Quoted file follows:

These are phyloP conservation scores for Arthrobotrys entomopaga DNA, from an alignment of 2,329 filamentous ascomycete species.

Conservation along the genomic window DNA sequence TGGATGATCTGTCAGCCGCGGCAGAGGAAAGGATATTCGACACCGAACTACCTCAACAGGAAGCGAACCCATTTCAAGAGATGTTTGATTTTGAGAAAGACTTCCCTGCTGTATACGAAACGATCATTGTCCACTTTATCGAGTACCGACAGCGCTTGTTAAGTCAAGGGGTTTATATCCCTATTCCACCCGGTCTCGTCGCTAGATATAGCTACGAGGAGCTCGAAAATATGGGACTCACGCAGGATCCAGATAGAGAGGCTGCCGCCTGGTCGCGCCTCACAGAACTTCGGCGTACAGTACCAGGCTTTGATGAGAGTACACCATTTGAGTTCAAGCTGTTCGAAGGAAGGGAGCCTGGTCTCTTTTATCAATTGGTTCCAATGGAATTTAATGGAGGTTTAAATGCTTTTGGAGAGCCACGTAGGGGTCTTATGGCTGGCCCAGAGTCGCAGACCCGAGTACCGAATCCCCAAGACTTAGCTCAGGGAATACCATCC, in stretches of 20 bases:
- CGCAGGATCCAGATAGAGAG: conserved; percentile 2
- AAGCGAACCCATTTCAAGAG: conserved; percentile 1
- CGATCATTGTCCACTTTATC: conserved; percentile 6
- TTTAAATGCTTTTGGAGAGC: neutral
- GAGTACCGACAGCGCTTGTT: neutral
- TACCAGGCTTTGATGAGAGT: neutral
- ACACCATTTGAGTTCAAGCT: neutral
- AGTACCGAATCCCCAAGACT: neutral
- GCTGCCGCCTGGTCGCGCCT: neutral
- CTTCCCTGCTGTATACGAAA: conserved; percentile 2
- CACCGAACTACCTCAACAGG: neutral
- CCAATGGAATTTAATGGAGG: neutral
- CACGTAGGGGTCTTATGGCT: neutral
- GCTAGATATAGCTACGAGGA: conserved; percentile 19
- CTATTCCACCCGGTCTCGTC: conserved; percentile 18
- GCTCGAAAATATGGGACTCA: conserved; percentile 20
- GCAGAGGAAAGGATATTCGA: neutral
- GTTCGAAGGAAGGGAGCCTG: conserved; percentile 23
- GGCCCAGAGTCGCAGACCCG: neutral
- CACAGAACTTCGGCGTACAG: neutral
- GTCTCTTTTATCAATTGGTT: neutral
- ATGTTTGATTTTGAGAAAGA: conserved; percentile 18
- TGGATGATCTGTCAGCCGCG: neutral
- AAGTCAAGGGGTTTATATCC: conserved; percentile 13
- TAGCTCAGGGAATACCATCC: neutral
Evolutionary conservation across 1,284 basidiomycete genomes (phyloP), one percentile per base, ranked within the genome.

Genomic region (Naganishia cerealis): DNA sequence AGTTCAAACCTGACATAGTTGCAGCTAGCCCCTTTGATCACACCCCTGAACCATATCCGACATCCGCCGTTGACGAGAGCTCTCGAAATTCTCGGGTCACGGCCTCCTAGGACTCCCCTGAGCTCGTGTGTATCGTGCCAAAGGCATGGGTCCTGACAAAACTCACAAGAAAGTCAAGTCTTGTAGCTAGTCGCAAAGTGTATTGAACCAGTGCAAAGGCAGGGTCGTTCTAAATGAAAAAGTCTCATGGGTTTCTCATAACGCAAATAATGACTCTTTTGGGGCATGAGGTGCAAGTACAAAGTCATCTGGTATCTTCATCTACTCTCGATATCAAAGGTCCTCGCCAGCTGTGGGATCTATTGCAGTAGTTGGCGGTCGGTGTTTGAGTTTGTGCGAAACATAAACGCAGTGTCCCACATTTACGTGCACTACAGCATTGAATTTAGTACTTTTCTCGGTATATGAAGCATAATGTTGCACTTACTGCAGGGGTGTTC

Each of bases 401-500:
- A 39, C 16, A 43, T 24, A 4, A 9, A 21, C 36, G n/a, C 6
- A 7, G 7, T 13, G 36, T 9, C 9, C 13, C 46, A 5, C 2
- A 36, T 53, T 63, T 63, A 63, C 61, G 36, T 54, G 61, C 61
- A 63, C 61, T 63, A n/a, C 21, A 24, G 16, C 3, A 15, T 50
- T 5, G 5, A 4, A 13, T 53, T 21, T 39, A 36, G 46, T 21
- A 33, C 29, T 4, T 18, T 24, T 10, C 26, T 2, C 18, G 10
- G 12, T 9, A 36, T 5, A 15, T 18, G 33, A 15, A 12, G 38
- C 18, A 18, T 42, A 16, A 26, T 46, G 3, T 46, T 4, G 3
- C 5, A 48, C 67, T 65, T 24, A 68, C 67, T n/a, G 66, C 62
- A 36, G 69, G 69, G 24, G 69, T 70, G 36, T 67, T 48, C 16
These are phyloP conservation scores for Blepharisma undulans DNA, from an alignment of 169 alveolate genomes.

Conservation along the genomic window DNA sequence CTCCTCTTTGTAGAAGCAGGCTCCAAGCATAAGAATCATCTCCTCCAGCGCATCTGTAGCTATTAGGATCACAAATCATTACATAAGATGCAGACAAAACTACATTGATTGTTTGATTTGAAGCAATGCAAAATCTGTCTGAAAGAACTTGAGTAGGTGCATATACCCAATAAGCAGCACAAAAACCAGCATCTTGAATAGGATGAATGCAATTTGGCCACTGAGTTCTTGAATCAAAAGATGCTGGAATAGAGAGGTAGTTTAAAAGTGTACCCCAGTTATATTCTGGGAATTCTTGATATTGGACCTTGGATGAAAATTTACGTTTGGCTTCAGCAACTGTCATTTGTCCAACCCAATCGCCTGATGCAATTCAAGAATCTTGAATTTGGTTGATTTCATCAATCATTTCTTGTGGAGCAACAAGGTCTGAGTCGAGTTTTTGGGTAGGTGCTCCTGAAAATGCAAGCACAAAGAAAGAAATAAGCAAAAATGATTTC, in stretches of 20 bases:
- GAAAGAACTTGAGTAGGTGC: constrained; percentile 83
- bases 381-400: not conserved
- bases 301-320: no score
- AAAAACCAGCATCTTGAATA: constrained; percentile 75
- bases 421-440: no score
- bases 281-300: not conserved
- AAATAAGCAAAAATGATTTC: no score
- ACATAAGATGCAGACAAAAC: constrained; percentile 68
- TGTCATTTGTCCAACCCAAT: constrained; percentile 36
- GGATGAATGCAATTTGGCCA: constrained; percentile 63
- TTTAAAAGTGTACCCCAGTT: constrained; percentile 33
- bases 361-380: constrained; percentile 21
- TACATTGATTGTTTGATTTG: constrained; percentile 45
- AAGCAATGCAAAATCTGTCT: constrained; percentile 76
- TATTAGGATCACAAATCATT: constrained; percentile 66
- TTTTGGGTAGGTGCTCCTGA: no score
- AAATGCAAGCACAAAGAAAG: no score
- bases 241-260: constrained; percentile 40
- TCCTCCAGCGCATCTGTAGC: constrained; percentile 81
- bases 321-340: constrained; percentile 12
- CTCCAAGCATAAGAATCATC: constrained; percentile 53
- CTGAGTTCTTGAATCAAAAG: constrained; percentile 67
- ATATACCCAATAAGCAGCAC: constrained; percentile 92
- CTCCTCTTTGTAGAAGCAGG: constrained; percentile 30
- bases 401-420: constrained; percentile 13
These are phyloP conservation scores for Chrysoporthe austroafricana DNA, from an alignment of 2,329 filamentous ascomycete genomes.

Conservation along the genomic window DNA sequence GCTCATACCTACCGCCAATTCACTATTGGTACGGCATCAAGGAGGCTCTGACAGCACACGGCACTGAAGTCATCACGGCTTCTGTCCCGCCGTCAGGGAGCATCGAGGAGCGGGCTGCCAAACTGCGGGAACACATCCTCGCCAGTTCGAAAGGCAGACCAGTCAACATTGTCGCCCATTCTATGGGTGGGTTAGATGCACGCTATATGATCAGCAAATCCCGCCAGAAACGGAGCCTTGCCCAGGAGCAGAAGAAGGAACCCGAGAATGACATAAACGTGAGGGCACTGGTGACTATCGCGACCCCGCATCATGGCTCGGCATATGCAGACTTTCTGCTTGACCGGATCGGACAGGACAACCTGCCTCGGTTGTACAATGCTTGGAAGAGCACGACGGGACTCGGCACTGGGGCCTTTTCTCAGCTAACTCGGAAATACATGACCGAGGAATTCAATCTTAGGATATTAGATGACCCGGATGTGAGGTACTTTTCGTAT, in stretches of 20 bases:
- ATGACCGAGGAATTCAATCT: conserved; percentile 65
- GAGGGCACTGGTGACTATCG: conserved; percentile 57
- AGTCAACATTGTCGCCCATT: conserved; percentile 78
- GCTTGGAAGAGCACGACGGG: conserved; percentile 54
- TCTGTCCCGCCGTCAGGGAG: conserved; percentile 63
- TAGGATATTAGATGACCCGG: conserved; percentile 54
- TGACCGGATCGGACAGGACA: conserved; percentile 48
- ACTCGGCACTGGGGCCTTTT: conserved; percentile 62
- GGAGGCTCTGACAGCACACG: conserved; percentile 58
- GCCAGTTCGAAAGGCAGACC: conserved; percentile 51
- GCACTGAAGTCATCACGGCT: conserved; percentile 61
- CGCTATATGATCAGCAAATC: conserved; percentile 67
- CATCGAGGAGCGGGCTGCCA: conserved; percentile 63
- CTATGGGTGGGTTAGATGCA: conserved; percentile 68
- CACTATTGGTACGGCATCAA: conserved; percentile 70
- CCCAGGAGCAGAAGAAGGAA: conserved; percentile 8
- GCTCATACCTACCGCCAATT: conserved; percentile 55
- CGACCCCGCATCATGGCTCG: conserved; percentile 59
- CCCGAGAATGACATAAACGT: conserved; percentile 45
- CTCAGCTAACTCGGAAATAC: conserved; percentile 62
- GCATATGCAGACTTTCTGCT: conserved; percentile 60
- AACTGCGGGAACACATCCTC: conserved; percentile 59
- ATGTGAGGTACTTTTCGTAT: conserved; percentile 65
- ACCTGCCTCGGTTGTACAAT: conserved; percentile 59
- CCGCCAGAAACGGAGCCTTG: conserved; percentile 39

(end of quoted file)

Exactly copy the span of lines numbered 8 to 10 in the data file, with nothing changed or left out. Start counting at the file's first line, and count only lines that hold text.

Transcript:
- TACCAGGCTTTGATGAGAGT: neutral
- ACACCATTTGAGTTCAAGCT: neutral
- AGTACCGAATCCCCAAGACT: neutral